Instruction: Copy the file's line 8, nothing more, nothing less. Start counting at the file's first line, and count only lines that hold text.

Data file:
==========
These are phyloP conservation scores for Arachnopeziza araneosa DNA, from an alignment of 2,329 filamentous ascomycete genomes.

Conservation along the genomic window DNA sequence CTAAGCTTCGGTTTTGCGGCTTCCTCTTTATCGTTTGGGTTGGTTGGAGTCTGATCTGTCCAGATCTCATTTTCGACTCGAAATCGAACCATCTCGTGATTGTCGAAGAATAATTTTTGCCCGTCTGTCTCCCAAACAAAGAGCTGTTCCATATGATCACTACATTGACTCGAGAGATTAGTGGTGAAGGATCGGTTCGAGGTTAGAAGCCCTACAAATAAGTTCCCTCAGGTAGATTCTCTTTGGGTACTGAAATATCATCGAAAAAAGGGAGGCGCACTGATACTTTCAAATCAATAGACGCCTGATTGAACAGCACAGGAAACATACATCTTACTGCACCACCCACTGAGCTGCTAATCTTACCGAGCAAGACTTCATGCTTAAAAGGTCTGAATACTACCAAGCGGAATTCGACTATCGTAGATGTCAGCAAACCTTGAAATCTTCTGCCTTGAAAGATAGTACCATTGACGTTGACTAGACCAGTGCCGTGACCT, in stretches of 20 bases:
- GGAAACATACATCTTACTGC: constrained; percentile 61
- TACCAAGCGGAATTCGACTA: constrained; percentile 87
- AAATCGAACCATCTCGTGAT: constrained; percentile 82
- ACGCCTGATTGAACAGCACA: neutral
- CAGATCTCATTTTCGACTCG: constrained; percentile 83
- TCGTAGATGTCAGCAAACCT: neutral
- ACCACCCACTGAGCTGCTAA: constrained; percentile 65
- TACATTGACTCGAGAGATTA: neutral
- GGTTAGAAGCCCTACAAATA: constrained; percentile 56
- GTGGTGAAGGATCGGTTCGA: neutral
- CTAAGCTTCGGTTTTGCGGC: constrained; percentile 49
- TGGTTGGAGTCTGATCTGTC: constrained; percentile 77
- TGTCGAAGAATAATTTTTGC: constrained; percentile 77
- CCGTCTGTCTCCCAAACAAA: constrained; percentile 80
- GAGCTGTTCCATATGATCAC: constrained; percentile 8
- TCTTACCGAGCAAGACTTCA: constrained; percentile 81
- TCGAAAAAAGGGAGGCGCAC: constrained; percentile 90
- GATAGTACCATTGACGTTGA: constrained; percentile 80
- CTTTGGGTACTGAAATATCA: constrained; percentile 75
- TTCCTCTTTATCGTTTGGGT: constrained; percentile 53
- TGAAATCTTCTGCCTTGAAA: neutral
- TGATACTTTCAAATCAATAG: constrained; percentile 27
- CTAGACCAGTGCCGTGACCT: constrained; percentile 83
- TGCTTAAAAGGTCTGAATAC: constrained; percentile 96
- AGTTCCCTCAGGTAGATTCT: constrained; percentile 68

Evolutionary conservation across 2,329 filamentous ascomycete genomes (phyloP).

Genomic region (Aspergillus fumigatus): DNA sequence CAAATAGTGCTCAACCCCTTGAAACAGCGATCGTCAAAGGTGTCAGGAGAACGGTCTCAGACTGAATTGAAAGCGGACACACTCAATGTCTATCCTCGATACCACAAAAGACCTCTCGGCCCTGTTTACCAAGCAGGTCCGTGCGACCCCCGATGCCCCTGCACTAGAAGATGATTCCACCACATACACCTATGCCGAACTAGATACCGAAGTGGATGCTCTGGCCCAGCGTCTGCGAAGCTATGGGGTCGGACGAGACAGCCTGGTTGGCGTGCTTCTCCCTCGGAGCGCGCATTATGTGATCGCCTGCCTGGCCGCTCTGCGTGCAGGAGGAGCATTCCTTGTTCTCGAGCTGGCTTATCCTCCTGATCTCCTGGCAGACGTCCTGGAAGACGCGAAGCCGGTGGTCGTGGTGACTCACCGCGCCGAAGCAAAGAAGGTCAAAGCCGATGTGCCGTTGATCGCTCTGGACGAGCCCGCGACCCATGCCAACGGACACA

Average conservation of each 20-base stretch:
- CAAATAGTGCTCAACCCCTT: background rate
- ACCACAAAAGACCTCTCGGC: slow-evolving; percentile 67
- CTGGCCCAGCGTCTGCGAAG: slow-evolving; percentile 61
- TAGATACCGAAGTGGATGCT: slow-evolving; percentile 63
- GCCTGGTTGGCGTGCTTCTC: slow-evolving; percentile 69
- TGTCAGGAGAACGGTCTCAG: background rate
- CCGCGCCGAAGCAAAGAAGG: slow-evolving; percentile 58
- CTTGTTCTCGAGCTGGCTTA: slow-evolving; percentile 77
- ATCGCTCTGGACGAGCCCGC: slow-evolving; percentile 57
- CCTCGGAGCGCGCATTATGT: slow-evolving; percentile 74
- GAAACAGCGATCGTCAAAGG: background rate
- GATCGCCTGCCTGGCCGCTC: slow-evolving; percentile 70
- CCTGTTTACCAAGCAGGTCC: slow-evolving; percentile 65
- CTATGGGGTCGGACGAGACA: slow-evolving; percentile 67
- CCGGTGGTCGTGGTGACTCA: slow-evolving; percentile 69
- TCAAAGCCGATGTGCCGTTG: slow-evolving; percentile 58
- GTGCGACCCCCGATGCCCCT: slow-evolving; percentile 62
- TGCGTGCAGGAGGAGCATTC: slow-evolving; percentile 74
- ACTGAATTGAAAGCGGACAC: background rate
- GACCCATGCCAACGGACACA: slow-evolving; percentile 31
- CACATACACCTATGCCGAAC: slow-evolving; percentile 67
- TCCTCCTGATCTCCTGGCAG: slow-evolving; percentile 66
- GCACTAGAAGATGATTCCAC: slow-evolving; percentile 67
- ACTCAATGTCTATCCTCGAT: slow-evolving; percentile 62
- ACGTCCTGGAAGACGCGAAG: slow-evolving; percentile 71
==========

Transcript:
- TCGTAGATGTCAGCAAACCT: neutral